Which is not to say that there are not good and decent Labour people whose hearts and minds are much less calculating than that. Some of them really do believe in the Union. Some of them do believe that what they offer is best for Scotland and her people – the best of both worlds is more than a slogan. I – and many others I know – share common values on fairness and equality in particular.  It’s just that those core beliefs are being obscured by naked ambition, particularly at leadership level.  And yes, I agree that power is needed to put into effect the policies you believe will change people’s lives.

But what are these exactly?  Scotland will get control over housing benefit, the rest will stay at Westminster.  It will get all income tax levers but not the ability to cut tax, only raise it. A UK Labour government will stick to the Tory public spending plans – that’s familiar.  So the £5 billion cut to Scotland’s block grant, putting at risk key public services will go ahead in the next two years.  The freeze on energy prices is good but takes no account of the disproportionate impact of high costs on rural Scotland. Worse, freezing bills for a limited time gives the energy companies a continued opt-out on investing in providing outlying areas with greater choice of cheaper energy. It’s a short term fix.

And in the absence of a positive offer to stay in the Union beyond the notion of family and a shared past and the hint of a Labour government to come, Labour is resorting to the scaremongering tactics so expertly practised by their Tory counterparts in the Better Together coalition. You might not put border controls up but we will, cries Ed Miliband.  Thus, he would treat us differently from a completely foreign, neighbouring country across the water.  I’ll resign if the Treasury allows a currency union, whines Ed Balls.  Who cares, shrugs most of Scotland.

The very fact that Labour is selecting candidates not just for the 2015 UK election but also the 2016 Scottish election tells its own story.  The fact that it is having these internal conversations in dark corners about who is best placed to lead the party in Scotland tells us all we need to know about where the party’s priorities lie.  And it ain’t with the people of Scotland.

It’s why more and more Labour party members and supporters are not just moving from no to yes but also getting involved in the Yes campaign.  They want to talk about the future of us all, not just their party.  They want to be part of this exciting, big conversation that individuals, families and communities are having about their future and their country’s future.  They want to talk about how best to end child poverty, to protect and nurture our NHS, to raise incomes, to create a fairer society for all.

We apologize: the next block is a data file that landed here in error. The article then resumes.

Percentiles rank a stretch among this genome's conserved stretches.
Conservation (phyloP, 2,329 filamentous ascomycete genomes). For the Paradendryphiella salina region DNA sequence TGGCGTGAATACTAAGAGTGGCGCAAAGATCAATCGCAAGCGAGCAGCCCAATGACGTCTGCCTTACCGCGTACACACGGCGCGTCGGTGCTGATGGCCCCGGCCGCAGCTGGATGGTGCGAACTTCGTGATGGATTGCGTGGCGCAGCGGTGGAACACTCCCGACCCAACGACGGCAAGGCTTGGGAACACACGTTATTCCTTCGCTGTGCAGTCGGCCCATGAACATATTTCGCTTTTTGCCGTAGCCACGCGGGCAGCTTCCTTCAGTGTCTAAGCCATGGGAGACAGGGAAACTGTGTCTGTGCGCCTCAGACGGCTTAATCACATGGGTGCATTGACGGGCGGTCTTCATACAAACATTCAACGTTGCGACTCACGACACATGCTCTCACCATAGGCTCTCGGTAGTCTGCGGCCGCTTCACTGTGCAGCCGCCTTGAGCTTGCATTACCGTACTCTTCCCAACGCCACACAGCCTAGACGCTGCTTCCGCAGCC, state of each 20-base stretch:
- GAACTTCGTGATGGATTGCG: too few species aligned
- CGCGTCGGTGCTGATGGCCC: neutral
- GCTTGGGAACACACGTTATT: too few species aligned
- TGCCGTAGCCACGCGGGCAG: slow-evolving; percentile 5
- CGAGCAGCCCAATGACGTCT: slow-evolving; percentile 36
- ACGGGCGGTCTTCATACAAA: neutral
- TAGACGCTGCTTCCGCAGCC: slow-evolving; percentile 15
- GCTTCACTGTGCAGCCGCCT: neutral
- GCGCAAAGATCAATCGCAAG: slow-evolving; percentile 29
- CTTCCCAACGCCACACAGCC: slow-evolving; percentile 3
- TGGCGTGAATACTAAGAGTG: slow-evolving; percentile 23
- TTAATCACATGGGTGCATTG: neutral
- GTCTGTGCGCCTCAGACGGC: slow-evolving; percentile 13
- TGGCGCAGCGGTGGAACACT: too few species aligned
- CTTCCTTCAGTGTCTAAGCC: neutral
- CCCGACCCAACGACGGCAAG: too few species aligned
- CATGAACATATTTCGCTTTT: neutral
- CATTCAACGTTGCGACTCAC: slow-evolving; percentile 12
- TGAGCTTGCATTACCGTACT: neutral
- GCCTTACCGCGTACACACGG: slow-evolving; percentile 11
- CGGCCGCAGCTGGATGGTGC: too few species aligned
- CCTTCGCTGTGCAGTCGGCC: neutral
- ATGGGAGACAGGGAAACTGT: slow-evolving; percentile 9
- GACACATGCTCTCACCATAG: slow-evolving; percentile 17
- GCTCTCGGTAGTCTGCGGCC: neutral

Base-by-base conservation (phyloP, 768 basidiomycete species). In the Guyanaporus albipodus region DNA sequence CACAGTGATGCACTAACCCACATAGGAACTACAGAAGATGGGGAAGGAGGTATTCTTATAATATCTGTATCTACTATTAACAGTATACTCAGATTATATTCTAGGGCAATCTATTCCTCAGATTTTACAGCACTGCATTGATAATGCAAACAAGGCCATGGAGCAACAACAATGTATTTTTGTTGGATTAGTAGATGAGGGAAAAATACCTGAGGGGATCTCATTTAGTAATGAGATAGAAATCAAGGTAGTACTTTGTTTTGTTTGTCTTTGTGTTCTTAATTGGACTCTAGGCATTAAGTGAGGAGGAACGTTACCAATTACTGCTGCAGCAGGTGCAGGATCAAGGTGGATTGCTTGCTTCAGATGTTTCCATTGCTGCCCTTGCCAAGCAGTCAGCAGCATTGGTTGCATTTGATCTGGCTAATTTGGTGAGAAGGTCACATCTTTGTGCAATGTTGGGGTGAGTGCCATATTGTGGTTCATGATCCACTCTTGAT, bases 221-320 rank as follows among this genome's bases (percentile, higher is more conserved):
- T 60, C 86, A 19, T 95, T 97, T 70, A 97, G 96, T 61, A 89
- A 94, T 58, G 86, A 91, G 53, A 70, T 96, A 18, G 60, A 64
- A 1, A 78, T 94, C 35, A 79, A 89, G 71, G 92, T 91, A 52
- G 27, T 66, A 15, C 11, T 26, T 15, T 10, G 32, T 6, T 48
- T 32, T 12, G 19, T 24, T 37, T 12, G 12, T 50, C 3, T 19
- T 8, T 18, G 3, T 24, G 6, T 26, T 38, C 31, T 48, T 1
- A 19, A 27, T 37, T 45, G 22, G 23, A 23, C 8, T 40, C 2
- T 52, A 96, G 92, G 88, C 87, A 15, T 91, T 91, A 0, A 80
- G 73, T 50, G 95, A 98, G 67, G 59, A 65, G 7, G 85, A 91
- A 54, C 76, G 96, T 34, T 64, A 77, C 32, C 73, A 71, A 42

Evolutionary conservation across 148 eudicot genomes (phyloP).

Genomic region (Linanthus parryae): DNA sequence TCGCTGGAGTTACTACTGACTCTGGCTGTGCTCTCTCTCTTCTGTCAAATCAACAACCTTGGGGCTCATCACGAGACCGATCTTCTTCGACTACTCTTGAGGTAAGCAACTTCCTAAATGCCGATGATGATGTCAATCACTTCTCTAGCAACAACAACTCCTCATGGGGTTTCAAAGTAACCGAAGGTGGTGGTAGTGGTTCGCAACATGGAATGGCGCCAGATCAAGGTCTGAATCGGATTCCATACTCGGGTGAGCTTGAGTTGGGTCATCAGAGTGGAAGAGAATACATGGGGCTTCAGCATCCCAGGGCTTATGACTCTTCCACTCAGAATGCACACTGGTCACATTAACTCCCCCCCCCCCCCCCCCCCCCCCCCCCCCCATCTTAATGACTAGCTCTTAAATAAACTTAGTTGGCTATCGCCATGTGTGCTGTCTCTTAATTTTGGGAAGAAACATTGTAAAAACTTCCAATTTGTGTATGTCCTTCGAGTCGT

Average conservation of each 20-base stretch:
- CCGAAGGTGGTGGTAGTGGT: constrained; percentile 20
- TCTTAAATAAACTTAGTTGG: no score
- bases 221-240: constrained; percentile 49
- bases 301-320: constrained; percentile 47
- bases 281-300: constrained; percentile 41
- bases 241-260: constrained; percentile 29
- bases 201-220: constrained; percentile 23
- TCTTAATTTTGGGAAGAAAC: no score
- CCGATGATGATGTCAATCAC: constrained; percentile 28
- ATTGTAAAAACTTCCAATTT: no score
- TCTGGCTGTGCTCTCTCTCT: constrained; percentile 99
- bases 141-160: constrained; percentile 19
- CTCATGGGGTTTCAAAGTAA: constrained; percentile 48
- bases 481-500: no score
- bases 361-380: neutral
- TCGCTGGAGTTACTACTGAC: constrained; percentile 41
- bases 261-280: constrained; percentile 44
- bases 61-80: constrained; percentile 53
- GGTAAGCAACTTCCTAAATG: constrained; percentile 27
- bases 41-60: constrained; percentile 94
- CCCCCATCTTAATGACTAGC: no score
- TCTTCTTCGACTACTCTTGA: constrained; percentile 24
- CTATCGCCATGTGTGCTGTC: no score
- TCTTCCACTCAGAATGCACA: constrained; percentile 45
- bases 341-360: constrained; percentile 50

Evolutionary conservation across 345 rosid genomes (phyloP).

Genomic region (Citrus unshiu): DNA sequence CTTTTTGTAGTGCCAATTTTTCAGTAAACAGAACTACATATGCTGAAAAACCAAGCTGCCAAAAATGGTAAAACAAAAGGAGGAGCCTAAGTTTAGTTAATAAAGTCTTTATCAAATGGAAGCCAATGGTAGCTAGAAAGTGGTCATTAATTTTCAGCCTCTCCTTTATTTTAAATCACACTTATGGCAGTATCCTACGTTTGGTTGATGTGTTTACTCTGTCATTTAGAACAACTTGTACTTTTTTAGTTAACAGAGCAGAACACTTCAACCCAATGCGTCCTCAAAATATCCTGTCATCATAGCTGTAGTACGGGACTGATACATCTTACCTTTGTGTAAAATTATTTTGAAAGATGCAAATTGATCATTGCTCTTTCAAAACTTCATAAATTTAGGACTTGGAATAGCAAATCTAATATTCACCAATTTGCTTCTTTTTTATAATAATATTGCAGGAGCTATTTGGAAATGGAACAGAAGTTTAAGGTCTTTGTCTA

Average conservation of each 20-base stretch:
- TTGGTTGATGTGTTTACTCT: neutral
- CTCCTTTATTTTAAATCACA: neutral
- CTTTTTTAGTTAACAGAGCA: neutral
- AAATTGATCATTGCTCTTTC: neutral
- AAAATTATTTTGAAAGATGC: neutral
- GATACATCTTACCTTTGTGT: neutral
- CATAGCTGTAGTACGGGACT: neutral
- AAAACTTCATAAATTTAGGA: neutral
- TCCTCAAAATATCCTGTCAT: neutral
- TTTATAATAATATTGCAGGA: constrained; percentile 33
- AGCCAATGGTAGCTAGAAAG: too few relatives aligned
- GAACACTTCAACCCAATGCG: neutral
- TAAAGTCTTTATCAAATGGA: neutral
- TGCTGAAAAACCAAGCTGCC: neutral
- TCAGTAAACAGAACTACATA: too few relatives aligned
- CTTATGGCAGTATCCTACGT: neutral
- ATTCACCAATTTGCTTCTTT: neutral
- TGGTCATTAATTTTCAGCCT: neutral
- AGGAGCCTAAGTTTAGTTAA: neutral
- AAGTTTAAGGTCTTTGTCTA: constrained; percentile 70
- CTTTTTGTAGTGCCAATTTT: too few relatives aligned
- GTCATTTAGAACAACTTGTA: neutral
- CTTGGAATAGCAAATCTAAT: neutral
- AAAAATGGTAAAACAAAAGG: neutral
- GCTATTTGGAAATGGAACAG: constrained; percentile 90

And that’s a narrative we can all get behind.



A child’s verdict on Osborne and Balls? “Like kids. Actually, worse than kids”

The chicklet likes to watch the news.  It’s one of his deft tactics to avoid the start of the long, and ever so slow, march to bedtime.

He was transfixed watching the scenes from the House of Commons on Channel 4 on Thursday, as Osborne and Balls slugged it out over the Libor-Barclays scandal.  As they exchanged verbal jabs and hooks, they were by turns spurred on and jeered at by the braying mobs sitting behind and opposite them.  The chicklet was agog.

I sought his opinion.  “Like kids.  Actually, worse than kids.  Much worse than anything we’d be allowed to do in the playground.  They made a lot of noise, it scared me a bit.  What was it about?”

Where to start?

Another banking scandal – the mother of all banking scandals – has at last achieved what none of the other outrages of the last five years could manage.  An inquiry will be held into the state, culture and practices of the industry and all that remained to be determined was the type:  the Eton toffs wanted a parliamentary one, the opportunists opposite demanded a judicial one.  At the start of the week, the Conservatives decided that offence was the best defence to any claims that their world was too closely entwined with the banks, claims which had been made in several Sunday papers.

To divert attention from them not wanting to do anything much, they focused attention on the previous Labour government.  Briefings culminated in Osborne giving a J’accuse interview to the Spectator.  Ed Balls, the current Shadow Chancellor who was a pivotal member of Labour’s Treasury team, was the man in their sights, requiring him to find a way off the ropes.  The result was the unedifying scenes in the UK Parliament on Thursday.